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For the past two weeks, my students dress up and play every day after school. They pull out clothes from our colonial costume closet: vests, blousy shirts, mop caps, aprons, and jackets. They pull out the props: plates, tin cups, brass candle sticks and set the table in the back of the classroom.
J. who traditional plays Benjamin Rush, sets up a silversmith’s workshop for Paul Revere always played by T. It’s V’s turn to be the redcoat so she grabs the wooden stick shaped like a musket, a red jacket, and steps outside. S. pulls on a mop cap and skirt over her jeans and M. tries out her British accent. K. pulls out the iPad and shouts action.
The play ensues. Betsy Ross joins Dr. Rush at the table and comments on the abundance of corn in her diet. She’s really quite sick of it. (Imagine a British accent here.) Deborah Sampson limps in and tells of her recent battle wounds. Dr. Rush’s good fried Paul Revere joins them and talks of his desire to join the militia. All of a sudden, there is a loud knock on the door. A redcoat bursts into the “dining room” and the colonial heroes scatter for cover.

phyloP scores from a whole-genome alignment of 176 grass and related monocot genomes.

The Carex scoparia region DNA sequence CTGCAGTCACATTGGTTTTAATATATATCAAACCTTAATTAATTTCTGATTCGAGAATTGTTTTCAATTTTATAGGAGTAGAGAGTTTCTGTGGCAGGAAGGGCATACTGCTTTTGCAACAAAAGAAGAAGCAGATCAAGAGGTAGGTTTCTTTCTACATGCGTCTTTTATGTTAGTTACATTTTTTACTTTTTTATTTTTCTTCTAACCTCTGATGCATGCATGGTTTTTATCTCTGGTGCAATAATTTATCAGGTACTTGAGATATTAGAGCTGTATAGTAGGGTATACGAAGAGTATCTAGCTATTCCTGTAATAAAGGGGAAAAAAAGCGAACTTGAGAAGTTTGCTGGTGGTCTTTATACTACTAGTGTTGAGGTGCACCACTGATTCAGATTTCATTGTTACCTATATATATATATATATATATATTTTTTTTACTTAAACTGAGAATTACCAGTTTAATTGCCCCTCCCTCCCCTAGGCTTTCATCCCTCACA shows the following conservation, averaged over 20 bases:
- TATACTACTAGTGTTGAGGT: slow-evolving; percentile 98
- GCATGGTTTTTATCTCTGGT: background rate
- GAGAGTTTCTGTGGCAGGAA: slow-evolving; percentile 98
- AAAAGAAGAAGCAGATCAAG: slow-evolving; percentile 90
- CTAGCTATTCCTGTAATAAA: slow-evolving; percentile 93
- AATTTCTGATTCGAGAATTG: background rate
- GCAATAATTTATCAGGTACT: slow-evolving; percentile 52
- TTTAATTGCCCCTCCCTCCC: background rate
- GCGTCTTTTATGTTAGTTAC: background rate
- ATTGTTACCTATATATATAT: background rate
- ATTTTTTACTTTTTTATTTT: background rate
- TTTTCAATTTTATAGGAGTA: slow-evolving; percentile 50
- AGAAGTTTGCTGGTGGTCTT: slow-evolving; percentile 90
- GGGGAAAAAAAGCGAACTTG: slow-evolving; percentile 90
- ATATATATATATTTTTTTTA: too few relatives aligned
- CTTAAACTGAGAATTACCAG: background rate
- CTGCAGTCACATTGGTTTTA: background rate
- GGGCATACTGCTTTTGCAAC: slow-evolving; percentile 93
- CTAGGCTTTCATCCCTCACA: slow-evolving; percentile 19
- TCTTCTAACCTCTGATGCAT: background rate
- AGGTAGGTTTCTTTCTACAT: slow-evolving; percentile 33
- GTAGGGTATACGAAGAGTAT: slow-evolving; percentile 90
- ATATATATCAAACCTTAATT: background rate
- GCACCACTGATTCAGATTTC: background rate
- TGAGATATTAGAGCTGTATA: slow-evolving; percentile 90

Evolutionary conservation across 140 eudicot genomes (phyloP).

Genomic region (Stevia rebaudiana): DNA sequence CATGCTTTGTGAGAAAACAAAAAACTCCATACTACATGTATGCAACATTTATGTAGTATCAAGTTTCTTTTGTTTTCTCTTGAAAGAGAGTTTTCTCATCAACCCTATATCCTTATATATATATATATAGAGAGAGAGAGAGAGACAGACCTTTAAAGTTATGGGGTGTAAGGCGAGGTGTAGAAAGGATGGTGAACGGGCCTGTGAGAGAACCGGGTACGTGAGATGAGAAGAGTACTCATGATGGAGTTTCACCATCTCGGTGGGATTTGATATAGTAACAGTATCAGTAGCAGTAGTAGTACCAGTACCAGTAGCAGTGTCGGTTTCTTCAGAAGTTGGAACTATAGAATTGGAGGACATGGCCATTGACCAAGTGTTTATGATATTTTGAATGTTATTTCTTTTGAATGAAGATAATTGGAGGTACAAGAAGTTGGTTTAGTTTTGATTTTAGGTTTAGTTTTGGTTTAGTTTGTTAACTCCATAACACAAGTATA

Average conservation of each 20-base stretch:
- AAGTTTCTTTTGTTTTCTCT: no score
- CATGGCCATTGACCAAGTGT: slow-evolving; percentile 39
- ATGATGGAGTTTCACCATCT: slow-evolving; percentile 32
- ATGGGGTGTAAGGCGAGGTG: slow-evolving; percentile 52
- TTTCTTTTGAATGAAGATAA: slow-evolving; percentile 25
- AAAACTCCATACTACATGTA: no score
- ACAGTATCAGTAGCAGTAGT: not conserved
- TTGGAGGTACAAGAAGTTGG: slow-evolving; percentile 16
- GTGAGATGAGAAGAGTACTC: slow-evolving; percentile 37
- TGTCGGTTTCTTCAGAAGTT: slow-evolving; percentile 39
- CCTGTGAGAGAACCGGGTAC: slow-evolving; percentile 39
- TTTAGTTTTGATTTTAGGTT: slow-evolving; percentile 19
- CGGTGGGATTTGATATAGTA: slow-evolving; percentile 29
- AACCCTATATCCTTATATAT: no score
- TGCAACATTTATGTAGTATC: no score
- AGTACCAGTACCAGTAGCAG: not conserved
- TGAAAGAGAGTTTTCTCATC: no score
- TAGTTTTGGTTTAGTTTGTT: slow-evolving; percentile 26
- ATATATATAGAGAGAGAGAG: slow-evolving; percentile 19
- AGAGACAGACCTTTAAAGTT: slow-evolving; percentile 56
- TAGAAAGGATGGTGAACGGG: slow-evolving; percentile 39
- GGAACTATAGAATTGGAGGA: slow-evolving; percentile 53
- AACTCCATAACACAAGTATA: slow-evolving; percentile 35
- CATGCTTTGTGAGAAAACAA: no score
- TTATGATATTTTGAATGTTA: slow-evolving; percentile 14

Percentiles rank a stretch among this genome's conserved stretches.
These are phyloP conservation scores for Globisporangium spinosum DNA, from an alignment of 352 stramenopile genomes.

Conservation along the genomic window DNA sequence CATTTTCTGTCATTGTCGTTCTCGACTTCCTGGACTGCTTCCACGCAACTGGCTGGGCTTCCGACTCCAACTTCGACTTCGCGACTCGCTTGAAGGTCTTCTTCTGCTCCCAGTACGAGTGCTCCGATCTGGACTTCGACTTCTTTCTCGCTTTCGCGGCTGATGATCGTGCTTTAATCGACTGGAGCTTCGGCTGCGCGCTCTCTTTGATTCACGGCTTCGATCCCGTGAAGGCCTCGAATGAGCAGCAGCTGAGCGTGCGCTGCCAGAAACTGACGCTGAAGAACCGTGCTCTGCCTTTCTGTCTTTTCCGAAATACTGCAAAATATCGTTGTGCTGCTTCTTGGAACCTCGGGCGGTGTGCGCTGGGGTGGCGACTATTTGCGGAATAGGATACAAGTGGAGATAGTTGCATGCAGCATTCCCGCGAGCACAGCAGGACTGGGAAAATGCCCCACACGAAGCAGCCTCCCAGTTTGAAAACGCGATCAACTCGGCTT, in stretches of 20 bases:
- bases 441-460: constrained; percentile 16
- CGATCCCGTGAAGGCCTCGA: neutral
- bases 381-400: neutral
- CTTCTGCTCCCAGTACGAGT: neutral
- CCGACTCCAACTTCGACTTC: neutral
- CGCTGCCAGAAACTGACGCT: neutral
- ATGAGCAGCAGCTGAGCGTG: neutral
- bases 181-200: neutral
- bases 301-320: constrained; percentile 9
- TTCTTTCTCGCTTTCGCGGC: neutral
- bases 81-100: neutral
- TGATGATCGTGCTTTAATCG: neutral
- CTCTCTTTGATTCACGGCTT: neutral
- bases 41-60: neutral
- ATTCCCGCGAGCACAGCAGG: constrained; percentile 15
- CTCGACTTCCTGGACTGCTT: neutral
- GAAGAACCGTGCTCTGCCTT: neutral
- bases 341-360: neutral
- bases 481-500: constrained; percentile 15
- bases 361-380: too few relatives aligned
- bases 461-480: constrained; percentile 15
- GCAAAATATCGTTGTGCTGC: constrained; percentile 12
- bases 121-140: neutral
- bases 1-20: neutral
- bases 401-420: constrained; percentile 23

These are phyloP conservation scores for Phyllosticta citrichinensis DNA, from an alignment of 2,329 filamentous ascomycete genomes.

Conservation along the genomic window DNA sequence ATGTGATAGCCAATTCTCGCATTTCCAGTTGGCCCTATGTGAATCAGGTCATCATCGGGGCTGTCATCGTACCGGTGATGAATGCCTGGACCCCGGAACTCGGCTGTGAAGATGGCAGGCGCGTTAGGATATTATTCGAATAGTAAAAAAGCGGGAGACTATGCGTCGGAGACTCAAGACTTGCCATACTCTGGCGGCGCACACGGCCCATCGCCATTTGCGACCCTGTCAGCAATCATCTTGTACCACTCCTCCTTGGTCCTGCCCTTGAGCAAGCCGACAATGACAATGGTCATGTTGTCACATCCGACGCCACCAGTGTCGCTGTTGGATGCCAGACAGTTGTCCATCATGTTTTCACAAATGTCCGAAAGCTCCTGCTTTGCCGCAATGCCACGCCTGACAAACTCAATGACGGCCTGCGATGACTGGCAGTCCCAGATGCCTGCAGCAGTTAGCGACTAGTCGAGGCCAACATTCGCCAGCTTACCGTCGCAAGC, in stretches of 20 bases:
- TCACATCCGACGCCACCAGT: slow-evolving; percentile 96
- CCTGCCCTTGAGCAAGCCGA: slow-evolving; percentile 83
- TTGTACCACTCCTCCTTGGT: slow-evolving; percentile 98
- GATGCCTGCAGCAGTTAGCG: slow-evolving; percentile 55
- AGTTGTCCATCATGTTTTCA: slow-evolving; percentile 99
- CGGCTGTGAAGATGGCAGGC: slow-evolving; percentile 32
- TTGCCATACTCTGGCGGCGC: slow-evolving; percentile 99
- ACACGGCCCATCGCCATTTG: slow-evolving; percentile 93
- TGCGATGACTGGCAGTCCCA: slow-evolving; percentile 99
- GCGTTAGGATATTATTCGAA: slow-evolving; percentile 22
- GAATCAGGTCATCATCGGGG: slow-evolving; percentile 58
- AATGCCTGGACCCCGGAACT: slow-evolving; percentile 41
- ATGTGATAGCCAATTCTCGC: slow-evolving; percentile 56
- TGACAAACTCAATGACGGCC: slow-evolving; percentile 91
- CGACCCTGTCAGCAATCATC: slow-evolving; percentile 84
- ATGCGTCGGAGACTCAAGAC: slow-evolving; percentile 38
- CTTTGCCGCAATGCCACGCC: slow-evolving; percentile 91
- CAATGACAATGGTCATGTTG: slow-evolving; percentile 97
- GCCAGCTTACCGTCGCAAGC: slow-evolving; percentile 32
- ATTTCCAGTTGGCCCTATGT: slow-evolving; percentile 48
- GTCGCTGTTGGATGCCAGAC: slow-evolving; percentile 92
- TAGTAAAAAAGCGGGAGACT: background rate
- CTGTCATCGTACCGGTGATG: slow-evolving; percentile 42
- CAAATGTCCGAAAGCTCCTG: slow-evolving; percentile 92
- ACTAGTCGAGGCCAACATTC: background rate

I sit at my desk, working (notice the Two Writing Teachers post I’m reading – ha!) and watching my students internalize history. As far as they are concerned this is pure play. Dress up simply rocks.
All of this “play” is the culmination of analyzing videos and primary documents; reading and writing informational text; field trips, group work, and lots of costumes and props. They just do it for the fun of it and to practice for our school-wide journey back to colonial days on Thursday.
Fifth graders are in charge of learning on that day and they are nervous. Afraid the kindergarteners won’t listen. Worried that the fourth graders will give them attitude.
I just say how impressed I am with them and how they will be great. Just teach one thing I tell them.
Not so far from what I often tell myself as I face a daunting lesson. Just one thing.
So they play dress up. They say “lad” and “lass.” They curtsy and bow and talk about the cost of tea.
Five pm and parents pick up kids.
I pick up the costumes, the props, and put away the iPad for tomorrow.
Here’s to the power of play.